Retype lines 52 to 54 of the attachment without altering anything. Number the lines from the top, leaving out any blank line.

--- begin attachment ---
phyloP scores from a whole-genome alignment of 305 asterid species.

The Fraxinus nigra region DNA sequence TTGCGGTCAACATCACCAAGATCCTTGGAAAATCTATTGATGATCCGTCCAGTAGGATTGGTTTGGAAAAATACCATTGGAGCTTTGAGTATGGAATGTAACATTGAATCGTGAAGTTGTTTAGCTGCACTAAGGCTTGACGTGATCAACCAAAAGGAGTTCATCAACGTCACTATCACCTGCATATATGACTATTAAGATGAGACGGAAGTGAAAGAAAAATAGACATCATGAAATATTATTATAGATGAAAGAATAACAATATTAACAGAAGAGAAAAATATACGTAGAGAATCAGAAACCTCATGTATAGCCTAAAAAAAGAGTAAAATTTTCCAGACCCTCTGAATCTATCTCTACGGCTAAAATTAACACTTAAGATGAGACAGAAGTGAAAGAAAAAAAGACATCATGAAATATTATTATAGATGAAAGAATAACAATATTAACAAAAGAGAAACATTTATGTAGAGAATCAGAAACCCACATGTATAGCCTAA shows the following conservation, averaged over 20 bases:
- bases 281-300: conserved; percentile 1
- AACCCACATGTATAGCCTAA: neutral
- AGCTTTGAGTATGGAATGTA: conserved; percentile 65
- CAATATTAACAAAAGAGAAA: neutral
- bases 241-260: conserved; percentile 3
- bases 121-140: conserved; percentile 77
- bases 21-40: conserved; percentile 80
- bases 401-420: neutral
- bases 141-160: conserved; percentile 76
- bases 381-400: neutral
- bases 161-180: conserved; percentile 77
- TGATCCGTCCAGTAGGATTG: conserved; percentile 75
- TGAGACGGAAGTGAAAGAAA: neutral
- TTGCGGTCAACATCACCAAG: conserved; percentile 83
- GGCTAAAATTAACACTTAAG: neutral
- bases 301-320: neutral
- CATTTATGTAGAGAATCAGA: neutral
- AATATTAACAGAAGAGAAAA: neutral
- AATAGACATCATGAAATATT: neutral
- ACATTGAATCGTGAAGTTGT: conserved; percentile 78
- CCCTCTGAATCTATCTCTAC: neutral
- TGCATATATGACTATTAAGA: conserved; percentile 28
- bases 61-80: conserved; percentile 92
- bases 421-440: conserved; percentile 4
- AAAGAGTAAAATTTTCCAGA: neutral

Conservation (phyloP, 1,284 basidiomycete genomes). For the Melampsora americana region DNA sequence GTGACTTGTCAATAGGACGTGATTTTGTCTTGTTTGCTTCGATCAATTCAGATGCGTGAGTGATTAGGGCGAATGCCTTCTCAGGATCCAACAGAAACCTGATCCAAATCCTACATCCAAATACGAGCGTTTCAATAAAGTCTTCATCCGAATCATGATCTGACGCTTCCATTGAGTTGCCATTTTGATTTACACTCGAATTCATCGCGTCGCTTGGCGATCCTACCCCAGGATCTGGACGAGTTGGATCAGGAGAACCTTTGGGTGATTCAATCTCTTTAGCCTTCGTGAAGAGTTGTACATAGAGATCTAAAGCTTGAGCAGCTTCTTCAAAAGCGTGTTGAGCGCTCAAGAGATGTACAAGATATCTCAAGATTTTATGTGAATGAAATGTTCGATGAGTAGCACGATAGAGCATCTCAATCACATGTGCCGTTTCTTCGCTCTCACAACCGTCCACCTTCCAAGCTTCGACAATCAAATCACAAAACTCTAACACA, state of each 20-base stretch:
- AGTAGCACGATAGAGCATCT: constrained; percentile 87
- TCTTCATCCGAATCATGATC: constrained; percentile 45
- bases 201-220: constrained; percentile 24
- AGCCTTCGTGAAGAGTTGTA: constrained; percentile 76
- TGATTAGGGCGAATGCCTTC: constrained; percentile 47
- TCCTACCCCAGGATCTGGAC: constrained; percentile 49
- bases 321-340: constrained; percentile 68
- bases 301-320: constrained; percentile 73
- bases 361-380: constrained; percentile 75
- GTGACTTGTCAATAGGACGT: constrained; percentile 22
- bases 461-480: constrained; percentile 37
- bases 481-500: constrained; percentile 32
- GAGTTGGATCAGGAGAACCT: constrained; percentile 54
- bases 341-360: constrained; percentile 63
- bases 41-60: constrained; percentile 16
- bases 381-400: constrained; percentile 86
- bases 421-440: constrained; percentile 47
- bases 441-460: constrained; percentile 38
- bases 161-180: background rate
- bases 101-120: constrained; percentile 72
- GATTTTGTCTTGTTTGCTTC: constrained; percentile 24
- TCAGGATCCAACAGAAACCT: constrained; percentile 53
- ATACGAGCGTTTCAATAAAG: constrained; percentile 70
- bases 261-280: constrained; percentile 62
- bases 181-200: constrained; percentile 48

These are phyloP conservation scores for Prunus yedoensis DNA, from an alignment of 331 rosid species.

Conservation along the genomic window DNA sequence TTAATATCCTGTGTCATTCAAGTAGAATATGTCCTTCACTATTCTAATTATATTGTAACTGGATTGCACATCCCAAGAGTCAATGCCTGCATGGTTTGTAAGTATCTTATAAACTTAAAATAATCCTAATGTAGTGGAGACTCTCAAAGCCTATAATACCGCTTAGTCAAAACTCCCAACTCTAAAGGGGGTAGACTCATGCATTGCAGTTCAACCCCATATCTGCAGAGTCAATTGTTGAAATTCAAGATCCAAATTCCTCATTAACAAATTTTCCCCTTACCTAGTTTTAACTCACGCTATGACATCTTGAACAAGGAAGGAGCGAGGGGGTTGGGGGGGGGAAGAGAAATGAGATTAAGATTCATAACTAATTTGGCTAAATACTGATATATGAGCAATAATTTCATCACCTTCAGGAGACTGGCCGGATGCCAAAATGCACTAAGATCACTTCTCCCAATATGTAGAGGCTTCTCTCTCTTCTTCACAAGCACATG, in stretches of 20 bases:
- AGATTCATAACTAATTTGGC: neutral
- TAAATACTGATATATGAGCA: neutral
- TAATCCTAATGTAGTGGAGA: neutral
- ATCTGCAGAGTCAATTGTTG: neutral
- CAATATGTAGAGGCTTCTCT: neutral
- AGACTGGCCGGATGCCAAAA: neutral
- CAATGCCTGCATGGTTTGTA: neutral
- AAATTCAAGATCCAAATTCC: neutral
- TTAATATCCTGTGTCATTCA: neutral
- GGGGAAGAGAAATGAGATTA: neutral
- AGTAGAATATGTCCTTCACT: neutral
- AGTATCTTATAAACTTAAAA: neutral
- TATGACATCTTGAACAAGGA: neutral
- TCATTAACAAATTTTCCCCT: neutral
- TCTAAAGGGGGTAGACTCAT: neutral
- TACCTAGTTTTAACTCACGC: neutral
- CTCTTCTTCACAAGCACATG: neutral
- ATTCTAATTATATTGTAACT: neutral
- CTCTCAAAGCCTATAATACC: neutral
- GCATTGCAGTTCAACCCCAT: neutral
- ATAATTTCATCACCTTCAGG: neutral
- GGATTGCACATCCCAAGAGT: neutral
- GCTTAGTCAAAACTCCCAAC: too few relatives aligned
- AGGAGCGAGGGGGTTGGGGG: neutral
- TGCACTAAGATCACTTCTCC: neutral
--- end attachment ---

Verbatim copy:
- bases 261-280: constrained; percentile 62
- bases 181-200: constrained; percentile 48

These are phyloP conservation scores for Prunus yedoensis DNA, from an alignment of 331 rosid species.